House report: Trump administration separated at least 18 immigrant infants and toddlers

House report: Trump administration separated at least 18 immigrant infants and toddlers
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At least 18 migrant infants and toddlers under the age of 2 were separated from their parents at the southern border as part of the Trump administration’s “zero tolerance” policy, including nine infants under the age of 1, according to a new report released Friday by the House Oversight and Reform Committee.

Those infants and toddlers were kept apart for 20 days to up to six months, the report found.

The Democratic-led report was released just ahead of a hearing on alleged abuses committed against migrant children in the aftermath of the zero tolerance policy. 

The report is based on data obtained through subpoenas of the Trump administration officials, including the Department of Homeland Security (DHS) and the Department of Health and Human Services (HHS). 

The policy of deliberate family separations began in April 2018 and resulted in at least 2,600 children being taken away from their families after crossing into the country. It created a massive outcry, and the backlash forced the administration to walk it back just three months later.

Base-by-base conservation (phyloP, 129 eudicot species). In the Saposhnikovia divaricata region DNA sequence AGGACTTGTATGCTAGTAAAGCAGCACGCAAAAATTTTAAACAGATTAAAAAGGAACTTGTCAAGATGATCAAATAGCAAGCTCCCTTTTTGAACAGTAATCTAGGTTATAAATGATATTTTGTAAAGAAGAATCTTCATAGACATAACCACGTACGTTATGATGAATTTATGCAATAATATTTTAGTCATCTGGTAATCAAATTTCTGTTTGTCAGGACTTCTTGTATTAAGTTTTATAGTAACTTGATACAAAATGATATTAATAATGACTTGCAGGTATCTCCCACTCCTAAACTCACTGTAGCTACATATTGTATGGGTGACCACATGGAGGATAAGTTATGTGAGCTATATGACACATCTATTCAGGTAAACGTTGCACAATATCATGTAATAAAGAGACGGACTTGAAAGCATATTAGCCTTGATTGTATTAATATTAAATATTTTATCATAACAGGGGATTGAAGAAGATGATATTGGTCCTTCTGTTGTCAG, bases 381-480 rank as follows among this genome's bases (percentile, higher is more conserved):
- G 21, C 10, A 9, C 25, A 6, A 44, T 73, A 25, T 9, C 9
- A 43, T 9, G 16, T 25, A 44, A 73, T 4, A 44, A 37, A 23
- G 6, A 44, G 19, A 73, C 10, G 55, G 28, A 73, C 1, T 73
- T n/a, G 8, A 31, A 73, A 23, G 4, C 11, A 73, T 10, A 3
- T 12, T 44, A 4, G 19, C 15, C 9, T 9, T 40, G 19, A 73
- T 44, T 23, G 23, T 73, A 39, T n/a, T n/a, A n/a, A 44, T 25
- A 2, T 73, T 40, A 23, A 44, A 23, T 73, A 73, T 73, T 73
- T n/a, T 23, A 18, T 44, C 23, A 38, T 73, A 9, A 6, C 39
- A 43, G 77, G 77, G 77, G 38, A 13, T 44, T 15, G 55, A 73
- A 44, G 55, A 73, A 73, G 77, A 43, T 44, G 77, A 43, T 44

Among the details uncovered in the report, at least 241 separated children were kept in Border Patrol facilities longer than the 72 hours permitted by law. 

The report also found children were moved to multiple facilities. More than 400 children were moved to multiple Customs and Border Protection facilities, more than 80 children were moved to multiple HHS facilities and at least five children were moved to multiple Immigration and Customs Enforcement facilities. 

In addition, the report shows some parents were never sent to federal criminal custody, despite what the administration intended under zero tolerance. The report found others who were “briefly taken into custody and then returned within a day or two likely because prosecutors declined to prosecute their cases or because they were sentenced to time served for the misdemeanor of illegal entry.”

Yet the committee said the information obtained is not complete, and “in many respects, it is woefully inadequate.”

It does not include information about thousands of additional children who may have been separated prior to April 2018, information about children who were reunited with their parents prior to June 2018, or information about more than 700 additional children who have been separated by the administration since June 2018. 

The zero tolerance policy called for the criminal prosecution of all adult migrants who were detained after trying to cross the country’s southern border. Any children brought across the border were separated from their parents, deemed to be “unaccompanied” and detained by HHS in separate facilities sometimes hundreds of miles from their parents.

A ruling by a federal judge in San Diego forced the administration to reunite many of the children who were separated under the policy, but the House report alleges the separations continued even after the policy ended.